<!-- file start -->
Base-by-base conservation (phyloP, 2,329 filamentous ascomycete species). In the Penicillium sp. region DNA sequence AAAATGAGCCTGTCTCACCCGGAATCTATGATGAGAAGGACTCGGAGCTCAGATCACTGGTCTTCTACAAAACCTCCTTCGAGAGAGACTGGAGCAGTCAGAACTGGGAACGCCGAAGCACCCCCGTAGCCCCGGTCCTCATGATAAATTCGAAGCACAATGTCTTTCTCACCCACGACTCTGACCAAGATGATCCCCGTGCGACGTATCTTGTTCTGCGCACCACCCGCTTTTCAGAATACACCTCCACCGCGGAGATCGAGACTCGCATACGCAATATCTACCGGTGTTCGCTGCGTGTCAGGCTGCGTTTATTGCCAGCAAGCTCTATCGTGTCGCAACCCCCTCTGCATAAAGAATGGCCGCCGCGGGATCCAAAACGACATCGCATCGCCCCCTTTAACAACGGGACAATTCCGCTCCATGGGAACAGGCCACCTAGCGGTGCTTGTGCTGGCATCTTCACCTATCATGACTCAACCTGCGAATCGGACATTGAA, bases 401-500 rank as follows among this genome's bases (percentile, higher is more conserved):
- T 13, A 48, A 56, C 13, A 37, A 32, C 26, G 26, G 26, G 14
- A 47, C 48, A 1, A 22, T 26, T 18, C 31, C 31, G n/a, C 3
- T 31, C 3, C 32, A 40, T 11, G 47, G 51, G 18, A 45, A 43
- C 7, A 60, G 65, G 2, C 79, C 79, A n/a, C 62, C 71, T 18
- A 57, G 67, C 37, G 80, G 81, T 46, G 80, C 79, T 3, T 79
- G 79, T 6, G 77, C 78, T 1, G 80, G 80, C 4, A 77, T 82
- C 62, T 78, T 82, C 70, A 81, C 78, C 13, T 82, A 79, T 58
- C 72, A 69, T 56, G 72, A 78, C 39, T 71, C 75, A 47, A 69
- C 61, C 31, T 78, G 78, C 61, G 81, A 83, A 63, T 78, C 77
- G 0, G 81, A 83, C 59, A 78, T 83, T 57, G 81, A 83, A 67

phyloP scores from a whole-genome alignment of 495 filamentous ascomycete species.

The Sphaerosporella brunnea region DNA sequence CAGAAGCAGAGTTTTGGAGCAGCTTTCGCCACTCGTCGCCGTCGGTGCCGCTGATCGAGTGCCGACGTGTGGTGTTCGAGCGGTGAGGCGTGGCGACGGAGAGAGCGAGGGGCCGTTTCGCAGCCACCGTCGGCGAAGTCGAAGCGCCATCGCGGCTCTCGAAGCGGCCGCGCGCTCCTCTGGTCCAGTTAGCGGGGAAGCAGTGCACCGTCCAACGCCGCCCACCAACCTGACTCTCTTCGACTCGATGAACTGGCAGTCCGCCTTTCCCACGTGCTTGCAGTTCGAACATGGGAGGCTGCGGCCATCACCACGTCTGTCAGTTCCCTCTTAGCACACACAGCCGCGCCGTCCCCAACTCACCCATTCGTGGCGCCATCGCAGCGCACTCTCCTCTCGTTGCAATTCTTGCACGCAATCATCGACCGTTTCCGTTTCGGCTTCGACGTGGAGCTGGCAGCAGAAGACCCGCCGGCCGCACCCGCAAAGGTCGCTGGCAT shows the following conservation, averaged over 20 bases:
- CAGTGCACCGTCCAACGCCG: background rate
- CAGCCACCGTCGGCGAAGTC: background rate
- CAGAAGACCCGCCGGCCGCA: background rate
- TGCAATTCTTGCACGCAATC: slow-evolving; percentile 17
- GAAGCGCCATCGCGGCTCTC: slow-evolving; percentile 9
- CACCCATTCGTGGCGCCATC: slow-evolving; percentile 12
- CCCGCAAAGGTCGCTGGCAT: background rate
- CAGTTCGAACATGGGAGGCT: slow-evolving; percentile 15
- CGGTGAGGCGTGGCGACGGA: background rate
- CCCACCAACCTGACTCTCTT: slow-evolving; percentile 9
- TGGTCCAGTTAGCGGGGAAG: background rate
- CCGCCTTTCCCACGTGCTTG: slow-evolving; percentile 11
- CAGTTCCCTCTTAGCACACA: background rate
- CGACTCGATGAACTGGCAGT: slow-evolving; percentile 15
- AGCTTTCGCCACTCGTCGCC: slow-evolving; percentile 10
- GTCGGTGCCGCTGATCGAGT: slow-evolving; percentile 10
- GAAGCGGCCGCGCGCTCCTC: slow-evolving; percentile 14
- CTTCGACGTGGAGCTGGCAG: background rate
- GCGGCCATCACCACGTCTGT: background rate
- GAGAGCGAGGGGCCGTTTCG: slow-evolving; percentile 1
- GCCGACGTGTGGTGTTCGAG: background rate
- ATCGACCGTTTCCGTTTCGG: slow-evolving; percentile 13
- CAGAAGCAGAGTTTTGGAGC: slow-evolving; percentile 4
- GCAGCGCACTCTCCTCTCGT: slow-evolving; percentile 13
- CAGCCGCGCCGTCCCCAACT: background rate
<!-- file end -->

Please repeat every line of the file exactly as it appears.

Base-by-base conservation (phyloP, 2,329 filamentous ascomycete species). In the Penicillium sp. region DNA sequence AAAATGAGCCTGTCTCACCCGGAATCTATGATGAGAAGGACTCGGAGCTCAGATCACTGGTCTTCTACAAAACCTCCTTCGAGAGAGACTGGAGCAGTCAGAACTGGGAACGCCGAAGCACCCCCGTAGCCCCGGTCCTCATGATAAATTCGAAGCACAATGTCTTTCTCACCCACGACTCTGACCAAGATGATCCCCGTGCGACGTATCTTGTTCTGCGCACCACCCGCTTTTCAGAATACACCTCCACCGCGGAGATCGAGACTCGCATACGCAATATCTACCGGTGTTCGCTGCGTGTCAGGCTGCGTTTATTGCCAGCAAGCTCTATCGTGTCGCAACCCCCTCTGCATAAAGAATGGCCGCCGCGGGATCCAAAACGACATCGCATCGCCCCCTTTAACAACGGGACAATTCCGCTCCATGGGAACAGGCCACCTAGCGGTGCTTGTGCTGGCATCTTCACCTATCATGACTCAACCTGCGAATCGGACATTGAA, bases 401-500 rank as follows among this genome's bases (percentile, higher is more conserved):
- T 13, A 48, A 56, C 13, A 37, A 32, C 26, G 26, G 26, G 14
- A 47, C 48, A 1, A 22, T 26, T 18, C 31, C 31, G n/a, C 3
- T 31, C 3, C 32, A 40, T 11, G 47, G 51, G 18, A 45, A 43
- C 7, A 60, G 65, G 2, C 79, C 79, A n/a, C 62, C 71, T 18
- A 57, G 67, C 37, G 80, G 81, T 46, G 80, C 79, T 3, T 79
- G 79, T 6, G 77, C 78, T 1, G 80, G 80, C 4, A 77, T 82
- C 62, T 78, T 82, C 70, A 81, C 78, C 13, T 82, A 79, T 58
- C 72, A 69, T 56, G 72, A 78, C 39, T 71, C 75, A 47, A 69
- C 61, C 31, T 78, G 78, C 61, G 81, A 83, A 63, T 78, C 77
- G 0, G 81, A 83, C 59, A 78, T 83, T 57, G 81, A 83, A 67

phyloP scores from a whole-genome alignment of 495 filamentous ascomycete species.

The Sphaerosporella brunnea region DNA sequence CAGAAGCAGAGTTTTGGAGCAGCTTTCGCCACTCGTCGCCGTCGGTGCCGCTGATCGAGTGCCGACGTGTGGTGTTCGAGCGGTGAGGCGTGGCGACGGAGAGAGCGAGGGGCCGTTTCGCAGCCACCGTCGGCGAAGTCGAAGCGCCATCGCGGCTCTCGAAGCGGCCGCGCGCTCCTCTGGTCCAGTTAGCGGGGAAGCAGTGCACCGTCCAACGCCGCCCACCAACCTGACTCTCTTCGACTCGATGAACTGGCAGTCCGCCTTTCCCACGTGCTTGCAGTTCGAACATGGGAGGCTGCGGCCATCACCACGTCTGTCAGTTCCCTCTTAGCACACACAGCCGCGCCGTCCCCAACTCACCCATTCGTGGCGCCATCGCAGCGCACTCTCCTCTCGTTGCAATTCTTGCACGCAATCATCGACCGTTTCCGTTTCGGCTTCGACGTGGAGCTGGCAGCAGAAGACCCGCCGGCCGCACCCGCAAAGGTCGCTGGCAT shows the following conservation, averaged over 20 bases:
- CAGTGCACCGTCCAACGCCG: background rate
- CAGCCACCGTCGGCGAAGTC: background rate
- CAGAAGACCCGCCGGCCGCA: background rate
- TGCAATTCTTGCACGCAATC: slow-evolving; percentile 17
- GAAGCGCCATCGCGGCTCTC: slow-evolving; percentile 9
- CACCCATTCGTGGCGCCATC: slow-evolving; percentile 12
- CCCGCAAAGGTCGCTGGCAT: background rate
- CAGTTCGAACATGGGAGGCT: slow-evolving; percentile 15
- CGGTGAGGCGTGGCGACGGA: background rate
- CCCACCAACCTGACTCTCTT: slow-evolving; percentile 9
- TGGTCCAGTTAGCGGGGAAG: background rate
- CCGCCTTTCCCACGTGCTTG: slow-evolving; percentile 11
- CAGTTCCCTCTTAGCACACA: background rate
- CGACTCGATGAACTGGCAGT: slow-evolving; percentile 15
- AGCTTTCGCCACTCGTCGCC: slow-evolving; percentile 10
- GTCGGTGCCGCTGATCGAGT: slow-evolving; percentile 10
- GAAGCGGCCGCGCGCTCCTC: slow-evolving; percentile 14
- CTTCGACGTGGAGCTGGCAG: background rate
- GCGGCCATCACCACGTCTGT: background rate
- GAGAGCGAGGGGCCGTTTCG: slow-evolving; percentile 1
- GCCGACGTGTGGTGTTCGAG: background rate
- ATCGACCGTTTCCGTTTCGG: slow-evolving; percentile 13
- CAGAAGCAGAGTTTTGGAGC: slow-evolving; percentile 4
- GCAGCGCACTCTCCTCTCGT: slow-evolving; percentile 13
- CAGCCGCGCCGTCCCCAACT: background rate